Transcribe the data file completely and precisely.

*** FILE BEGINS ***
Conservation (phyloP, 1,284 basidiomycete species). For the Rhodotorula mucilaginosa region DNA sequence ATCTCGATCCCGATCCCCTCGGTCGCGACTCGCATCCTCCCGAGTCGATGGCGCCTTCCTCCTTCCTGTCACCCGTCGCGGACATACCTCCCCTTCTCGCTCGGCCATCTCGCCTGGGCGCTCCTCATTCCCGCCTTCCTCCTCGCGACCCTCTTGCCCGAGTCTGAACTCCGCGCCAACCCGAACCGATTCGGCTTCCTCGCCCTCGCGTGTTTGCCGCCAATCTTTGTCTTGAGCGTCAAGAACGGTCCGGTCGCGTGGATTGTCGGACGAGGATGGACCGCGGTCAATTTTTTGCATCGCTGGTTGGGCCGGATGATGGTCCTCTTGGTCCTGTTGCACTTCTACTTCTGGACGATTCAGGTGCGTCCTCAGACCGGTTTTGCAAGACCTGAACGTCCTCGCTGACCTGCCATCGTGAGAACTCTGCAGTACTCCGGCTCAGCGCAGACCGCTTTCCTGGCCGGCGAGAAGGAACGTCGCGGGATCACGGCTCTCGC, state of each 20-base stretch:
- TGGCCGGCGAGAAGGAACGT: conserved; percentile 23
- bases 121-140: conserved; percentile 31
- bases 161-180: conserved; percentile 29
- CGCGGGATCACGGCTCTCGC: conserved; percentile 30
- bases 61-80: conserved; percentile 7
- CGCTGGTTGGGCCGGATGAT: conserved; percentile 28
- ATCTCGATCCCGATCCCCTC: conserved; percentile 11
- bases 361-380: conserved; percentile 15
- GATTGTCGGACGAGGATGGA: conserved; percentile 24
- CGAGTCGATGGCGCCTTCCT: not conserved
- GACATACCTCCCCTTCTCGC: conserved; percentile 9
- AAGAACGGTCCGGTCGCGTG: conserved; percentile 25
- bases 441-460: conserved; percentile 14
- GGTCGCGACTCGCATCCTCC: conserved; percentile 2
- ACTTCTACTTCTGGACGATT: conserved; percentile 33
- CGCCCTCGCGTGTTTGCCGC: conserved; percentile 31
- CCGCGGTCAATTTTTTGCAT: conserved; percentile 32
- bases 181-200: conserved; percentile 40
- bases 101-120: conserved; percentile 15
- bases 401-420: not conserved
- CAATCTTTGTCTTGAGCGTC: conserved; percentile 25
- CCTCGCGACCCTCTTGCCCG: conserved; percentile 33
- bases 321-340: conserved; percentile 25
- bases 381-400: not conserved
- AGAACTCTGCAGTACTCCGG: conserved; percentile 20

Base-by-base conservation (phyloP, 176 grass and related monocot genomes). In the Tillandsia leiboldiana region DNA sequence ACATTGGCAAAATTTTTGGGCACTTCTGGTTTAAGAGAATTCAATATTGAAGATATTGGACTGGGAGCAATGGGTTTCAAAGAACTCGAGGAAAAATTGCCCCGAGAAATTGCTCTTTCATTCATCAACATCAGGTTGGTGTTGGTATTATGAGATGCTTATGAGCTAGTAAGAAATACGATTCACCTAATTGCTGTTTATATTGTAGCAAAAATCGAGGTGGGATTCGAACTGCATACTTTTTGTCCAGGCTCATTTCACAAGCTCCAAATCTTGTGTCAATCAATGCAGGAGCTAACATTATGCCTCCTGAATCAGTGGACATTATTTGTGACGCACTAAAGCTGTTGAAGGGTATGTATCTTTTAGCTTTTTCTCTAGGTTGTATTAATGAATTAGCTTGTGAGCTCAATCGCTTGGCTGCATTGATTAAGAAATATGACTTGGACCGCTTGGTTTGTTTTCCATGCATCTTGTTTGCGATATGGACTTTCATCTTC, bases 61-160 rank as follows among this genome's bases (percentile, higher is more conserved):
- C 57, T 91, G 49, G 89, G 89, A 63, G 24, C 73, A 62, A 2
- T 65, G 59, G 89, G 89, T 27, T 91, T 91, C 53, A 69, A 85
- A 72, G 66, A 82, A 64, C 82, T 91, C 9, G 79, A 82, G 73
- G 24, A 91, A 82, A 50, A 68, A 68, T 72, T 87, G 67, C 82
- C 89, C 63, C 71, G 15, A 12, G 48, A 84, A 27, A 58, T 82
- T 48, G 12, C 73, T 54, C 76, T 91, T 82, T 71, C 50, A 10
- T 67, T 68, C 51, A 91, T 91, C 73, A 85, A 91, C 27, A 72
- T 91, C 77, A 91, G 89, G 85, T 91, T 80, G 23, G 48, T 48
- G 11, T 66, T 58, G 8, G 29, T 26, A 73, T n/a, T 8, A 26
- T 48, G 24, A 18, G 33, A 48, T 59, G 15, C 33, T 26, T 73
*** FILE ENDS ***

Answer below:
Conservation (phyloP, 1,284 basidiomycete species). For the Rhodotorula mucilaginosa region DNA sequence ATCTCGATCCCGATCCCCTCGGTCGCGACTCGCATCCTCCCGAGTCGATGGCGCCTTCCTCCTTCCTGTCACCCGTCGCGGACATACCTCCCCTTCTCGCTCGGCCATCTCGCCTGGGCGCTCCTCATTCCCGCCTTCCTCCTCGCGACCCTCTTGCCCGAGTCTGAACTCCGCGCCAACCCGAACCGATTCGGCTTCCTCGCCCTCGCGTGTTTGCCGCCAATCTTTGTCTTGAGCGTCAAGAACGGTCCGGTCGCGTGGATTGTCGGACGAGGATGGACCGCGGTCAATTTTTTGCATCGCTGGTTGGGCCGGATGATGGTCCTCTTGGTCCTGTTGCACTTCTACTTCTGGACGATTCAGGTGCGTCCTCAGACCGGTTTTGCAAGACCTGAACGTCCTCGCTGACCTGCCATCGTGAGAACTCTGCAGTACTCCGGCTCAGCGCAGACCGCTTTCCTGGCCGGCGAGAAGGAACGTCGCGGGATCACGGCTCTCGC, state of each 20-base stretch:
- TGGCCGGCGAGAAGGAACGT: conserved; percentile 23
- bases 121-140: conserved; percentile 31
- bases 161-180: conserved; percentile 29
- CGCGGGATCACGGCTCTCGC: conserved; percentile 30
- bases 61-80: conserved; percentile 7
- CGCTGGTTGGGCCGGATGAT: conserved; percentile 28
- ATCTCGATCCCGATCCCCTC: conserved; percentile 11
- bases 361-380: conserved; percentile 15
- GATTGTCGGACGAGGATGGA: conserved; percentile 24
- CGAGTCGATGGCGCCTTCCT: not conserved
- GACATACCTCCCCTTCTCGC: conserved; percentile 9
- AAGAACGGTCCGGTCGCGTG: conserved; percentile 25
- bases 441-460: conserved; percentile 14
- GGTCGCGACTCGCATCCTCC: conserved; percentile 2
- ACTTCTACTTCTGGACGATT: conserved; percentile 33
- CGCCCTCGCGTGTTTGCCGC: conserved; percentile 31
- CCGCGGTCAATTTTTTGCAT: conserved; percentile 32
- bases 181-200: conserved; percentile 40
- bases 101-120: conserved; percentile 15
- bases 401-420: not conserved
- CAATCTTTGTCTTGAGCGTC: conserved; percentile 25
- CCTCGCGACCCTCTTGCCCG: conserved; percentile 33
- bases 321-340: conserved; percentile 25
- bases 381-400: not conserved
- AGAACTCTGCAGTACTCCGG: conserved; percentile 20

Base-by-base conservation (phyloP, 176 grass and related monocot genomes). In the Tillandsia leiboldiana region DNA sequence ACATTGGCAAAATTTTTGGGCACTTCTGGTTTAAGAGAATTCAATATTGAAGATATTGGACTGGGAGCAATGGGTTTCAAAGAACTCGAGGAAAAATTGCCCCGAGAAATTGCTCTTTCATTCATCAACATCAGGTTGGTGTTGGTATTATGAGATGCTTATGAGCTAGTAAGAAATACGATTCACCTAATTGCTGTTTATATTGTAGCAAAAATCGAGGTGGGATTCGAACTGCATACTTTTTGTCCAGGCTCATTTCACAAGCTCCAAATCTTGTGTCAATCAATGCAGGAGCTAACATTATGCCTCCTGAATCAGTGGACATTATTTGTGACGCACTAAAGCTGTTGAAGGGTATGTATCTTTTAGCTTTTTCTCTAGGTTGTATTAATGAATTAGCTTGTGAGCTCAATCGCTTGGCTGCATTGATTAAGAAATATGACTTGGACCGCTTGGTTTGTTTTCCATGCATCTTGTTTGCGATATGGACTTTCATCTTC, bases 61-160 rank as follows among this genome's bases (percentile, higher is more conserved):
- C 57, T 91, G 49, G 89, G 89, A 63, G 24, C 73, A 62, A 2
- T 65, G 59, G 89, G 89, T 27, T 91, T 91, C 53, A 69, A 85
- A 72, G 66, A 82, A 64, C 82, T 91, C 9, G 79, A 82, G 73
- G 24, A 91, A 82, A 50, A 68, A 68, T 72, T 87, G 67, C 82
- C 89, C 63, C 71, G 15, A 12, G 48, A 84, A 27, A 58, T 82
- T 48, G 12, C 73, T 54, C 76, T 91, T 82, T 71, C 50, A 10
- T 67, T 68, C 51, A 91, T 91, C 73, A 85, A 91, C 27, A 72
- T 91, C 77, A 91, G 89, G 85, T 91, T 80, G 23, G 48, T 48
- G 11, T 66, T 58, G 8, G 29, T 26, A 73, T n/a, T 8, A 26
- T 48, G 24, A 18, G 33, A 48, T 59, G 15, C 33, T 26, T 73